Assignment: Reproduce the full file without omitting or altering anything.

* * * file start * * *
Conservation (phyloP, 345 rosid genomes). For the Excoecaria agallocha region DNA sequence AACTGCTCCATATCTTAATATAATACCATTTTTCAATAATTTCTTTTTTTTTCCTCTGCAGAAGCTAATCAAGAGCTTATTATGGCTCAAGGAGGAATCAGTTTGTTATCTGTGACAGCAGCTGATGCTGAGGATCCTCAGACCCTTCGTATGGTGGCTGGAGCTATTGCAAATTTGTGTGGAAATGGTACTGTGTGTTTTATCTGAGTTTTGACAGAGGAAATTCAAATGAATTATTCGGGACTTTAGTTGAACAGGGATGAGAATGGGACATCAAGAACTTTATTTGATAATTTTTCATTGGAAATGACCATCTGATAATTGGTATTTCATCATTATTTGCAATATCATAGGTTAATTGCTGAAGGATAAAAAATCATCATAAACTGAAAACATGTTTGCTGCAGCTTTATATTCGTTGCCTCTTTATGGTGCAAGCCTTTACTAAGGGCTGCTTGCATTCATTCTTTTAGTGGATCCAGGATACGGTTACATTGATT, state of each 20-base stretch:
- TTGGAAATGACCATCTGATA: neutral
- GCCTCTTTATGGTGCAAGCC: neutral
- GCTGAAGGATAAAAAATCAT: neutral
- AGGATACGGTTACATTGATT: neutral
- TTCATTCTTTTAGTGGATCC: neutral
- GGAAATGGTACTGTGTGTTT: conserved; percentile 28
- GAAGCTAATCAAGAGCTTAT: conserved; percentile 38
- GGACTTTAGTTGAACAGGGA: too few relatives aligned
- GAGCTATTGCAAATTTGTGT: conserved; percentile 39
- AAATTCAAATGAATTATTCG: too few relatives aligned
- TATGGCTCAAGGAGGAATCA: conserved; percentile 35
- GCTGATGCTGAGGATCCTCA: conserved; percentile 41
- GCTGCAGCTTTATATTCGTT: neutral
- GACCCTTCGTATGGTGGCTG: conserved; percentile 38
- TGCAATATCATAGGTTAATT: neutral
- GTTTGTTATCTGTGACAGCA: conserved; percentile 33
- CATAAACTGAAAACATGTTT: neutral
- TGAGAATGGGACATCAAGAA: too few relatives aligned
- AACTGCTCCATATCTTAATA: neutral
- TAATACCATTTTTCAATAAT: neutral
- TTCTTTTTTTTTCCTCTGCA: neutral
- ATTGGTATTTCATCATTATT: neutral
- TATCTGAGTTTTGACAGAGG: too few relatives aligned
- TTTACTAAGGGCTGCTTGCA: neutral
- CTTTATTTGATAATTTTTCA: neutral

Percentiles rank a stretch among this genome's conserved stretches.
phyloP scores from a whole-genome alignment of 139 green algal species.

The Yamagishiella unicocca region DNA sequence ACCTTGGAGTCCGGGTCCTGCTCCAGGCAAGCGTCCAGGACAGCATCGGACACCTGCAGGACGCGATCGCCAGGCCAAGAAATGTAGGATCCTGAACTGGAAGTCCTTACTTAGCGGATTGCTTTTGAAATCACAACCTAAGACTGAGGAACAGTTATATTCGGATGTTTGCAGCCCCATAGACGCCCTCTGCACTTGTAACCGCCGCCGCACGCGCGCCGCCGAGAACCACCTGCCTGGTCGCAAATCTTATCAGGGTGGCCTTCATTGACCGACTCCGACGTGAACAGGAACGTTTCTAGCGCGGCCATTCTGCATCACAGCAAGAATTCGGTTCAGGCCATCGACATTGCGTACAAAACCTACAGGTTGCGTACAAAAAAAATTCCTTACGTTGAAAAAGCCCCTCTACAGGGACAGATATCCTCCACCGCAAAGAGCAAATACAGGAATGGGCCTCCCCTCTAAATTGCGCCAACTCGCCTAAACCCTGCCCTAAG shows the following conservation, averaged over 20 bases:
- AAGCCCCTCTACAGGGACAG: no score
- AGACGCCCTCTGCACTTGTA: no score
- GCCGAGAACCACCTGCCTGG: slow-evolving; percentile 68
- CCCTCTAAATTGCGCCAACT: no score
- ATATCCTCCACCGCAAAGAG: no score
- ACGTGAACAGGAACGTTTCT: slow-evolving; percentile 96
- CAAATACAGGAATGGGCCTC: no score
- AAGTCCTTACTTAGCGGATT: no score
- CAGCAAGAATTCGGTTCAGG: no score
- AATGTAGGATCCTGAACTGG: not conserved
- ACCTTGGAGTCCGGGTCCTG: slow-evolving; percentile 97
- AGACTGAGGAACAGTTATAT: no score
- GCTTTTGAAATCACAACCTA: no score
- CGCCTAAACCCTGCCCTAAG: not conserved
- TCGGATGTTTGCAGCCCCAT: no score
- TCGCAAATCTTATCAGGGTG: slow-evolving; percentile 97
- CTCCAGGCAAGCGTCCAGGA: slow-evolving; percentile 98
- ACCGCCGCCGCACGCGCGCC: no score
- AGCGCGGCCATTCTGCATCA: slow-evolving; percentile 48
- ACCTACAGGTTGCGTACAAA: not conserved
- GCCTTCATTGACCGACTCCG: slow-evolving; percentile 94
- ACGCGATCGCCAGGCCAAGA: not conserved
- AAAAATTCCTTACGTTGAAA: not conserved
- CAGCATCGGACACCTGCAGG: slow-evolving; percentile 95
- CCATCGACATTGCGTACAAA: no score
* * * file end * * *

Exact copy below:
Conservation (phyloP, 345 rosid genomes). For the Excoecaria agallocha region DNA sequence AACTGCTCCATATCTTAATATAATACCATTTTTCAATAATTTCTTTTTTTTTCCTCTGCAGAAGCTAATCAAGAGCTTATTATGGCTCAAGGAGGAATCAGTTTGTTATCTGTGACAGCAGCTGATGCTGAGGATCCTCAGACCCTTCGTATGGTGGCTGGAGCTATTGCAAATTTGTGTGGAAATGGTACTGTGTGTTTTATCTGAGTTTTGACAGAGGAAATTCAAATGAATTATTCGGGACTTTAGTTGAACAGGGATGAGAATGGGACATCAAGAACTTTATTTGATAATTTTTCATTGGAAATGACCATCTGATAATTGGTATTTCATCATTATTTGCAATATCATAGGTTAATTGCTGAAGGATAAAAAATCATCATAAACTGAAAACATGTTTGCTGCAGCTTTATATTCGTTGCCTCTTTATGGTGCAAGCCTTTACTAAGGGCTGCTTGCATTCATTCTTTTAGTGGATCCAGGATACGGTTACATTGATT, state of each 20-base stretch:
- TTGGAAATGACCATCTGATA: neutral
- GCCTCTTTATGGTGCAAGCC: neutral
- GCTGAAGGATAAAAAATCAT: neutral
- AGGATACGGTTACATTGATT: neutral
- TTCATTCTTTTAGTGGATCC: neutral
- GGAAATGGTACTGTGTGTTT: conserved; percentile 28
- GAAGCTAATCAAGAGCTTAT: conserved; percentile 38
- GGACTTTAGTTGAACAGGGA: too few relatives aligned
- GAGCTATTGCAAATTTGTGT: conserved; percentile 39
- AAATTCAAATGAATTATTCG: too few relatives aligned
- TATGGCTCAAGGAGGAATCA: conserved; percentile 35
- GCTGATGCTGAGGATCCTCA: conserved; percentile 41
- GCTGCAGCTTTATATTCGTT: neutral
- GACCCTTCGTATGGTGGCTG: conserved; percentile 38
- TGCAATATCATAGGTTAATT: neutral
- GTTTGTTATCTGTGACAGCA: conserved; percentile 33
- CATAAACTGAAAACATGTTT: neutral
- TGAGAATGGGACATCAAGAA: too few relatives aligned
- AACTGCTCCATATCTTAATA: neutral
- TAATACCATTTTTCAATAAT: neutral
- TTCTTTTTTTTTCCTCTGCA: neutral
- ATTGGTATTTCATCATTATT: neutral
- TATCTGAGTTTTGACAGAGG: too few relatives aligned
- TTTACTAAGGGCTGCTTGCA: neutral
- CTTTATTTGATAATTTTTCA: neutral

Percentiles rank a stretch among this genome's conserved stretches.
phyloP scores from a whole-genome alignment of 139 green algal species.

The Yamagishiella unicocca region DNA sequence ACCTTGGAGTCCGGGTCCTGCTCCAGGCAAGCGTCCAGGACAGCATCGGACACCTGCAGGACGCGATCGCCAGGCCAAGAAATGTAGGATCCTGAACTGGAAGTCCTTACTTAGCGGATTGCTTTTGAAATCACAACCTAAGACTGAGGAACAGTTATATTCGGATGTTTGCAGCCCCATAGACGCCCTCTGCACTTGTAACCGCCGCCGCACGCGCGCCGCCGAGAACCACCTGCCTGGTCGCAAATCTTATCAGGGTGGCCTTCATTGACCGACTCCGACGTGAACAGGAACGTTTCTAGCGCGGCCATTCTGCATCACAGCAAGAATTCGGTTCAGGCCATCGACATTGCGTACAAAACCTACAGGTTGCGTACAAAAAAAATTCCTTACGTTGAAAAAGCCCCTCTACAGGGACAGATATCCTCCACCGCAAAGAGCAAATACAGGAATGGGCCTCCCCTCTAAATTGCGCCAACTCGCCTAAACCCTGCCCTAAG shows the following conservation, averaged over 20 bases:
- AAGCCCCTCTACAGGGACAG: no score
- AGACGCCCTCTGCACTTGTA: no score
- GCCGAGAACCACCTGCCTGG: slow-evolving; percentile 68
- CCCTCTAAATTGCGCCAACT: no score
- ATATCCTCCACCGCAAAGAG: no score
- ACGTGAACAGGAACGTTTCT: slow-evolving; percentile 96
- CAAATACAGGAATGGGCCTC: no score
- AAGTCCTTACTTAGCGGATT: no score
- CAGCAAGAATTCGGTTCAGG: no score
- AATGTAGGATCCTGAACTGG: not conserved
- ACCTTGGAGTCCGGGTCCTG: slow-evolving; percentile 97
- AGACTGAGGAACAGTTATAT: no score
- GCTTTTGAAATCACAACCTA: no score
- CGCCTAAACCCTGCCCTAAG: not conserved
- TCGGATGTTTGCAGCCCCAT: no score
- TCGCAAATCTTATCAGGGTG: slow-evolving; percentile 97
- CTCCAGGCAAGCGTCCAGGA: slow-evolving; percentile 98
- ACCGCCGCCGCACGCGCGCC: no score
- AGCGCGGCCATTCTGCATCA: slow-evolving; percentile 48
- ACCTACAGGTTGCGTACAAA: not conserved
- GCCTTCATTGACCGACTCCG: slow-evolving; percentile 94
- ACGCGATCGCCAGGCCAAGA: not conserved
- AAAAATTCCTTACGTTGAAA: not conserved
- CAGCATCGGACACCTGCAGG: slow-evolving; percentile 95
- CCATCGACATTGCGTACAAA: no score